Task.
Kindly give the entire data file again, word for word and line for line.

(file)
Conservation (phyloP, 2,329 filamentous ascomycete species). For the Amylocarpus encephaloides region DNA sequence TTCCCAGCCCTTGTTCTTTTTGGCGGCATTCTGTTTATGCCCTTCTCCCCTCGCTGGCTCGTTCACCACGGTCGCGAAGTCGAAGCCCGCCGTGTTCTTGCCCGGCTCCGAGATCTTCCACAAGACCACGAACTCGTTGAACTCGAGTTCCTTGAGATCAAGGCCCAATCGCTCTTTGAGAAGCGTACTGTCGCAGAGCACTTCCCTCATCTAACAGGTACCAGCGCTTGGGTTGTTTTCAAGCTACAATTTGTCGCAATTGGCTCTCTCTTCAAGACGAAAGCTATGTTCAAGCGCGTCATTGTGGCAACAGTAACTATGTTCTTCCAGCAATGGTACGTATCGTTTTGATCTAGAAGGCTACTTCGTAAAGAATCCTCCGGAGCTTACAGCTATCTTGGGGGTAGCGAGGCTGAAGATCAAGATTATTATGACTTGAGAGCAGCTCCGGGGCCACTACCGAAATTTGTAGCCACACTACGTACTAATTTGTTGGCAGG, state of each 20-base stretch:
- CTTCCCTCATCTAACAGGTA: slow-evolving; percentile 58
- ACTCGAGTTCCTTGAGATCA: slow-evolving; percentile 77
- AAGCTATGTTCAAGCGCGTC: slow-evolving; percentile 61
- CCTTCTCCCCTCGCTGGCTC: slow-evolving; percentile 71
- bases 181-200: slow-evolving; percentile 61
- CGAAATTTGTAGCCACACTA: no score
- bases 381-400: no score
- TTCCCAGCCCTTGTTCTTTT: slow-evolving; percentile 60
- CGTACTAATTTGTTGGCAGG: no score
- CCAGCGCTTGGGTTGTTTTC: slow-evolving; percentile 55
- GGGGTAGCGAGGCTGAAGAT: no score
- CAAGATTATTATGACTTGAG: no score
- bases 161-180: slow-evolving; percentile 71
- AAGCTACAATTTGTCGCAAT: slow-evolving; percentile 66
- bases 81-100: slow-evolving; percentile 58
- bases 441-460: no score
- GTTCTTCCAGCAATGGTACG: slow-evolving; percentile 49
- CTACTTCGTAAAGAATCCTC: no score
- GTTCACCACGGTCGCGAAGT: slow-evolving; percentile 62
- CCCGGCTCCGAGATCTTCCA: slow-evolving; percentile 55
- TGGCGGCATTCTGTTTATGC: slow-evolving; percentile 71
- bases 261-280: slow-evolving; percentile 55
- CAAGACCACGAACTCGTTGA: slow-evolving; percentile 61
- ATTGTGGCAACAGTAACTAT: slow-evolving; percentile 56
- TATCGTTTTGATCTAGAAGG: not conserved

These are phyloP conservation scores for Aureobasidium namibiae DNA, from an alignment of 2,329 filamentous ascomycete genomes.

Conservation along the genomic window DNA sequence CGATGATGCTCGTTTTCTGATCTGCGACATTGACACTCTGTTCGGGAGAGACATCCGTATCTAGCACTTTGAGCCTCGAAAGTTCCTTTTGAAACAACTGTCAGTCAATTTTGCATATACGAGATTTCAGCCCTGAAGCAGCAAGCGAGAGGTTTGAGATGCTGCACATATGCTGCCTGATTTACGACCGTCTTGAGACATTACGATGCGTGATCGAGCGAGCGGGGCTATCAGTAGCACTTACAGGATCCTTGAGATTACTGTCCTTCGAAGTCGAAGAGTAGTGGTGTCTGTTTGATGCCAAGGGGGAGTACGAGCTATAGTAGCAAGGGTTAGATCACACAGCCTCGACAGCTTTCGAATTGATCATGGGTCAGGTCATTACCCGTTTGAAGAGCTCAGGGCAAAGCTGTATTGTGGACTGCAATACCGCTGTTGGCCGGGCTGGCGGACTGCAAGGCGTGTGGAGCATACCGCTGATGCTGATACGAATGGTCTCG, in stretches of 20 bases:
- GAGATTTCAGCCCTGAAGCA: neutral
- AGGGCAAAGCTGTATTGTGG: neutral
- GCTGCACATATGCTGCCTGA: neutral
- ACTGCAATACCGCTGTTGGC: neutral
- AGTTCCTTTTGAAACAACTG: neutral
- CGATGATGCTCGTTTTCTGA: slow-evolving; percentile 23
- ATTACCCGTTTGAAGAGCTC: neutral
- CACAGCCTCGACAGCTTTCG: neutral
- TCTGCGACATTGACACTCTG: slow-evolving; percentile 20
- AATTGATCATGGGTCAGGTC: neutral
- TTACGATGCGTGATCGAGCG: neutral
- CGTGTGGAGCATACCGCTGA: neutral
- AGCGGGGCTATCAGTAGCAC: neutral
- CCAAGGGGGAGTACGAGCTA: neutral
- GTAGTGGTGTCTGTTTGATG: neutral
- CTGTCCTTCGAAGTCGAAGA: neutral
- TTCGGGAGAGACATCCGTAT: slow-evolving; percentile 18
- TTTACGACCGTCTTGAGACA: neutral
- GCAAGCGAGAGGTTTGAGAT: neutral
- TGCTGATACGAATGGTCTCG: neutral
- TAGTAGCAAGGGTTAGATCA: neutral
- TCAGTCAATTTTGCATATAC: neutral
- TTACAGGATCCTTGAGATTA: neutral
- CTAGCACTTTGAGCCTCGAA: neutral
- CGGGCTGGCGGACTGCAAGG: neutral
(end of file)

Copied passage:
Conservation (phyloP, 2,329 filamentous ascomycete species). For the Amylocarpus encephaloides region DNA sequence TTCCCAGCCCTTGTTCTTTTTGGCGGCATTCTGTTTATGCCCTTCTCCCCTCGCTGGCTCGTTCACCACGGTCGCGAAGTCGAAGCCCGCCGTGTTCTTGCCCGGCTCCGAGATCTTCCACAAGACCACGAACTCGTTGAACTCGAGTTCCTTGAGATCAAGGCCCAATCGCTCTTTGAGAAGCGTACTGTCGCAGAGCACTTCCCTCATCTAACAGGTACCAGCGCTTGGGTTGTTTTCAAGCTACAATTTGTCGCAATTGGCTCTCTCTTCAAGACGAAAGCTATGTTCAAGCGCGTCATTGTGGCAACAGTAACTATGTTCTTCCAGCAATGGTACGTATCGTTTTGATCTAGAAGGCTACTTCGTAAAGAATCCTCCGGAGCTTACAGCTATCTTGGGGGTAGCGAGGCTGAAGATCAAGATTATTATGACTTGAGAGCAGCTCCGGGGCCACTACCGAAATTTGTAGCCACACTACGTACTAATTTGTTGGCAGG, state of each 20-base stretch:
- CTTCCCTCATCTAACAGGTA: slow-evolving; percentile 58
- ACTCGAGTTCCTTGAGATCA: slow-evolving; percentile 77
- AAGCTATGTTCAAGCGCGTC: slow-evolving; percentile 61
- CCTTCTCCCCTCGCTGGCTC: slow-evolving; percentile 71
- bases 181-200: slow-evolving; percentile 61
- CGAAATTTGTAGCCACACTA: no score
- bases 381-400: no score
- TTCCCAGCCCTTGTTCTTTT: slow-evolving; percentile 60
- CGTACTAATTTGTTGGCAGG: no score
- CCAGCGCTTGGGTTGTTTTC: slow-evolving; percentile 55
- GGGGTAGCGAGGCTGAAGAT: no score
- CAAGATTATTATGACTTGAG: no score
- bases 161-180: slow-evolving; percentile 71
- AAGCTACAATTTGTCGCAAT: slow-evolving; percentile 66
- bases 81-100: slow-evolving; percentile 58
- bases 441-460: no score
- GTTCTTCCAGCAATGGTACG: slow-evolving; percentile 49
- CTACTTCGTAAAGAATCCTC: no score
- GTTCACCACGGTCGCGAAGT: slow-evolving; percentile 62
- CCCGGCTCCGAGATCTTCCA: slow-evolving; percentile 55
- TGGCGGCATTCTGTTTATGC: slow-evolving; percentile 71
- bases 261-280: slow-evolving; percentile 55
- CAAGACCACGAACTCGTTGA: slow-evolving; percentile 61
- ATTGTGGCAACAGTAACTAT: slow-evolving; percentile 56
- TATCGTTTTGATCTAGAAGG: not conserved

These are phyloP conservation scores for Aureobasidium namibiae DNA, from an alignment of 2,329 filamentous ascomycete genomes.

Conservation along the genomic window DNA sequence CGATGATGCTCGTTTTCTGATCTGCGACATTGACACTCTGTTCGGGAGAGACATCCGTATCTAGCACTTTGAGCCTCGAAAGTTCCTTTTGAAACAACTGTCAGTCAATTTTGCATATACGAGATTTCAGCCCTGAAGCAGCAAGCGAGAGGTTTGAGATGCTGCACATATGCTGCCTGATTTACGACCGTCTTGAGACATTACGATGCGTGATCGAGCGAGCGGGGCTATCAGTAGCACTTACAGGATCCTTGAGATTACTGTCCTTCGAAGTCGAAGAGTAGTGGTGTCTGTTTGATGCCAAGGGGGAGTACGAGCTATAGTAGCAAGGGTTAGATCACACAGCCTCGACAGCTTTCGAATTGATCATGGGTCAGGTCATTACCCGTTTGAAGAGCTCAGGGCAAAGCTGTATTGTGGACTGCAATACCGCTGTTGGCCGGGCTGGCGGACTGCAAGGCGTGTGGAGCATACCGCTGATGCTGATACGAATGGTCTCG, in stretches of 20 bases:
- GAGATTTCAGCCCTGAAGCA: neutral
- AGGGCAAAGCTGTATTGTGG: neutral
- GCTGCACATATGCTGCCTGA: neutral
- ACTGCAATACCGCTGTTGGC: neutral
- AGTTCCTTTTGAAACAACTG: neutral
- CGATGATGCTCGTTTTCTGA: slow-evolving; percentile 23
- ATTACCCGTTTGAAGAGCTC: neutral
- CACAGCCTCGACAGCTTTCG: neutral
- TCTGCGACATTGACACTCTG: slow-evolving; percentile 20
- AATTGATCATGGGTCAGGTC: neutral
- TTACGATGCGTGATCGAGCG: neutral
- CGTGTGGAGCATACCGCTGA: neutral
- AGCGGGGCTATCAGTAGCAC: neutral
- CCAAGGGGGAGTACGAGCTA: neutral
- GTAGTGGTGTCTGTTTGATG: neutral
- CTGTCCTTCGAAGTCGAAGA: neutral
- TTCGGGAGAGACATCCGTAT: slow-evolving; percentile 18
- TTTACGACCGTCTTGAGACA: neutral
- GCAAGCGAGAGGTTTGAGAT: neutral
- TGCTGATACGAATGGTCTCG: neutral
- TAGTAGCAAGGGTTAGATCA: neutral
- TCAGTCAATTTTGCATATAC: neutral
- TTACAGGATCCTTGAGATTA: neutral
- CTAGCACTTTGAGCCTCGAA: neutral
- CGGGCTGGCGGACTGCAAGG: neutral